WASHINGTON - The leader of Republicans in the U.S. House of Representatives said Tuesday he opposes creation of a commission to investigate the January 6 attack on the U.S. Capitol by supporters of former President Donald Trump.
Rep. Kevin McCarthy (R-California) said he opposes the new investigation of the chaos at the Capitol, which left five people dead and dozens injured, in part because he believes any probe should also address other acts of political violence in the United States over the last few years.
About 800 people, many of them wearing Trump-themed hats and shirts, rampaged past police into the Capitol as lawmakers were in the initial stages of certifying that Joe Biden had won the Electoral College vote over Trump. Two weeks later Biden was inaugurated as the country’s 46th president.
Some rioters smashed doors and windows and took over the evacuated two chambers of Congress and nearby congressional offices. More than 400 of the rioters have been charged with an array of criminal offenses as prosecutors continue their investigation.
A bipartisan group of Democratic and Republican lawmakers agreed last week on the shape and scope of a commission to probe why and how the insurrection occurred. It appears House Speaker Nancy Pelosi, the leader of the House’s Democratic majority, has enough votes to approve the creation of the commission in a vote set for Wednesday, although the measure’s fate is less certain in the politically divided Senate.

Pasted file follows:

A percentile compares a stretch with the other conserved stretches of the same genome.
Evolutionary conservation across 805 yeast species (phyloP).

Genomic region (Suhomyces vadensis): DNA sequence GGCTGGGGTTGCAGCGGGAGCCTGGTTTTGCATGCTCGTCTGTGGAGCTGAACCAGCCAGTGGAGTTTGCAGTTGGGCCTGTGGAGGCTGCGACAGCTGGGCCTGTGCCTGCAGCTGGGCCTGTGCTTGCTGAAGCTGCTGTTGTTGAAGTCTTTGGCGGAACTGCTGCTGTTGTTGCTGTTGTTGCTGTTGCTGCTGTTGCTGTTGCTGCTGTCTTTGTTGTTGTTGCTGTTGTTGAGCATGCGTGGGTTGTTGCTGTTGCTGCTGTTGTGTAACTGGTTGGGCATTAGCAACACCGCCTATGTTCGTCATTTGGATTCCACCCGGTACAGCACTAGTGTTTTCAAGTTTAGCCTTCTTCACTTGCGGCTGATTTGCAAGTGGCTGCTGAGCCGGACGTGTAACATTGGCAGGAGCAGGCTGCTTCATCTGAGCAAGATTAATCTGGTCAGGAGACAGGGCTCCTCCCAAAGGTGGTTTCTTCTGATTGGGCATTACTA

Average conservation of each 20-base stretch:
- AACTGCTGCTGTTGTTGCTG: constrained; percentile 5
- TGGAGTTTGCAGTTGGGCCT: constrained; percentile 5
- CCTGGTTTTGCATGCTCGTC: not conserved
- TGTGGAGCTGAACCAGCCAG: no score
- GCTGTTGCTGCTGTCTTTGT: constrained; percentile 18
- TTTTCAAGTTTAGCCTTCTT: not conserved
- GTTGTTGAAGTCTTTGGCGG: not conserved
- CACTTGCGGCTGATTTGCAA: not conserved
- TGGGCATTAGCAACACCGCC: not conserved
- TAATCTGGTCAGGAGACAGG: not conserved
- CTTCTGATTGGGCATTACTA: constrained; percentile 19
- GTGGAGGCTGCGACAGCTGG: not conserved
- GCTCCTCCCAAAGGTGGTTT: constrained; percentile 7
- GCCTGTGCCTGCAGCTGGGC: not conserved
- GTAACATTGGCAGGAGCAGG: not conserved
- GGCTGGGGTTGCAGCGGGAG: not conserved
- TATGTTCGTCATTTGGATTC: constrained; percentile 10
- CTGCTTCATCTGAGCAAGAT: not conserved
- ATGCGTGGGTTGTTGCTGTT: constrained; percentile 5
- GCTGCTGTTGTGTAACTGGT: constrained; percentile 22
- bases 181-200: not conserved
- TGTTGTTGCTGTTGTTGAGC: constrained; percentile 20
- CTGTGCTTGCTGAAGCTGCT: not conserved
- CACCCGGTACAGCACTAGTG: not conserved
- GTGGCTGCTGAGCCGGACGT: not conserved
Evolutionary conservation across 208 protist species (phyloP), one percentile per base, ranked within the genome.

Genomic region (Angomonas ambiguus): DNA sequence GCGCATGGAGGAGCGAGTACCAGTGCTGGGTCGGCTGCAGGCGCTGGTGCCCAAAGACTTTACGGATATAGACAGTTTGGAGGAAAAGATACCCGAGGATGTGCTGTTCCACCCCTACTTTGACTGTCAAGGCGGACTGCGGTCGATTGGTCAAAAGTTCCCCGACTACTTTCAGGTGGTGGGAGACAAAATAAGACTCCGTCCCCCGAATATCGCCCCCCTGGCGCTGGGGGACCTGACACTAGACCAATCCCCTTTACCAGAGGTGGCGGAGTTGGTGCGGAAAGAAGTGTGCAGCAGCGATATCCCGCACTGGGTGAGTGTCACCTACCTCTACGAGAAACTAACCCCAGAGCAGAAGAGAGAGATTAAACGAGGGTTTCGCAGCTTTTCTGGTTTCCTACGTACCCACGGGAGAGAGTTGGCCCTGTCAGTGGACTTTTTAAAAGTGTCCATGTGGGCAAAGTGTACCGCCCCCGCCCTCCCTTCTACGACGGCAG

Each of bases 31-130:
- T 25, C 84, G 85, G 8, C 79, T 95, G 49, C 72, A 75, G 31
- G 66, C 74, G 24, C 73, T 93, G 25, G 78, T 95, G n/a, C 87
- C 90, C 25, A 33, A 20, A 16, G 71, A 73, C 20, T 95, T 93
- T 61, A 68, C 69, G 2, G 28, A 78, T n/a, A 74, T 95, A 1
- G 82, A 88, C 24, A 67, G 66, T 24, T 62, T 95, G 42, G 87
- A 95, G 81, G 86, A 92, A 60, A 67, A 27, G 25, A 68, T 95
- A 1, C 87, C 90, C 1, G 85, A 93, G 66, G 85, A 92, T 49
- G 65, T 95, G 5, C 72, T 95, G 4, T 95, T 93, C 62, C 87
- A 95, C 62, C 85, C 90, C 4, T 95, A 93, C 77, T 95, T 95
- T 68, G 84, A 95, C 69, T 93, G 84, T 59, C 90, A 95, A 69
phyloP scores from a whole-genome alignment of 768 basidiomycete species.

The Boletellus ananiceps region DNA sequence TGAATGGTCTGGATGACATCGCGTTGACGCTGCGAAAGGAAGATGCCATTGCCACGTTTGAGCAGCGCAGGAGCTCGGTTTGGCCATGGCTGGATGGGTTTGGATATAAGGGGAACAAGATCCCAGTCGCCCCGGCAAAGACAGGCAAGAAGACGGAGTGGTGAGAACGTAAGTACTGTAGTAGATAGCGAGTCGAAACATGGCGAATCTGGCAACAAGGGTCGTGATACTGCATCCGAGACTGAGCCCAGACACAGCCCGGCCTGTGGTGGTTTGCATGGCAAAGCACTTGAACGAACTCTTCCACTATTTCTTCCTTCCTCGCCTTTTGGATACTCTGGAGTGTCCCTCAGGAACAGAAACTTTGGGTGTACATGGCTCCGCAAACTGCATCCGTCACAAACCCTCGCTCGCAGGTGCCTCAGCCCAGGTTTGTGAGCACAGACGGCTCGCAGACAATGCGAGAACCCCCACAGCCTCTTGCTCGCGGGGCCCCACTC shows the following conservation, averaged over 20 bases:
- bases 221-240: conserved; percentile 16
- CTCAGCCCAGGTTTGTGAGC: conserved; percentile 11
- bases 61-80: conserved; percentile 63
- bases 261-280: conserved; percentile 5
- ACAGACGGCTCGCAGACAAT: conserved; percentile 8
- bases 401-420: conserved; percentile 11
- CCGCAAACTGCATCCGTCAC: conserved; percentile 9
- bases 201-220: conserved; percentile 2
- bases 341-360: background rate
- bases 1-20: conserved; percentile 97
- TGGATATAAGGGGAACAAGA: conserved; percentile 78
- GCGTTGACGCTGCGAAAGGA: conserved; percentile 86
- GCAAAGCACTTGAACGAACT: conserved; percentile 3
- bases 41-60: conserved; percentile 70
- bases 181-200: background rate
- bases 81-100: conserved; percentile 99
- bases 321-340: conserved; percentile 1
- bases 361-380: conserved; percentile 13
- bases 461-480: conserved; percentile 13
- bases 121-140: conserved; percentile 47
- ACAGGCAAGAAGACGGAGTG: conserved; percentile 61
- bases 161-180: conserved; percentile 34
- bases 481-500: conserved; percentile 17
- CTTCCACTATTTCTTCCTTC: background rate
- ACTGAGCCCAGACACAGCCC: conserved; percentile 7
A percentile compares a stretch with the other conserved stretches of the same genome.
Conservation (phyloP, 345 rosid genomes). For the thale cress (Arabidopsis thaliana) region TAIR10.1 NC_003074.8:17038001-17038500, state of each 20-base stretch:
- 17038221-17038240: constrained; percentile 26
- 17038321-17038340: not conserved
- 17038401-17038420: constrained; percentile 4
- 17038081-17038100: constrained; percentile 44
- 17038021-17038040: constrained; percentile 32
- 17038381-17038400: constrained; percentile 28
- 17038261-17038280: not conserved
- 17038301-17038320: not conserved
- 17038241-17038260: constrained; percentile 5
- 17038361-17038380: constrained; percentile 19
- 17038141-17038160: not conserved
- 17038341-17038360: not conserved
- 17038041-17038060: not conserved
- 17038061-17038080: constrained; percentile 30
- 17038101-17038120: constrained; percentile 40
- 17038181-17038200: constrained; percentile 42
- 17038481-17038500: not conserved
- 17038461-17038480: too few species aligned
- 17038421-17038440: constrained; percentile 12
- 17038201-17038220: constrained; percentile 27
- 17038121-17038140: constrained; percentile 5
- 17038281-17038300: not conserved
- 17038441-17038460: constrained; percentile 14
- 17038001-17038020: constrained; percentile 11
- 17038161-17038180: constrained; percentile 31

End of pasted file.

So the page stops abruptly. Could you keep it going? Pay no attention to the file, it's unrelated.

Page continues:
McCarthy said congressional committees are already investigating the events of January 6, when Trump at a political rally near the White House urged supporters to march to the Capitol to confront lawmakers. The former president continues to insist, without evidence, that he was cheated out of reelection and has never called Biden to concede the outcome.
The House Republican leader said any commission agenda should include an investigation of other political violence in the U.S.
“The renewed focus by Democrats to now stand up an additional commission ignores the political violence that has struck American cities, a Republican congressional baseball practice, and, most recently, the deadly attack on Capitol Police on April 2, 2021,” McCarthy said. “The presence of this political violence in American society cannot be tolerated and it cannot be overlooked.”
As the events of January 6 fade from daily news coverage, some Republicans have downplayed its seriousness. One lawmaker last week described those entering the Capitol as much like tourists visiting the building.
But Trump’s political opponents say they view the attack as an assault on democracy and hope the commission’s investigation will highlight the role the former president played in fomenting the violence.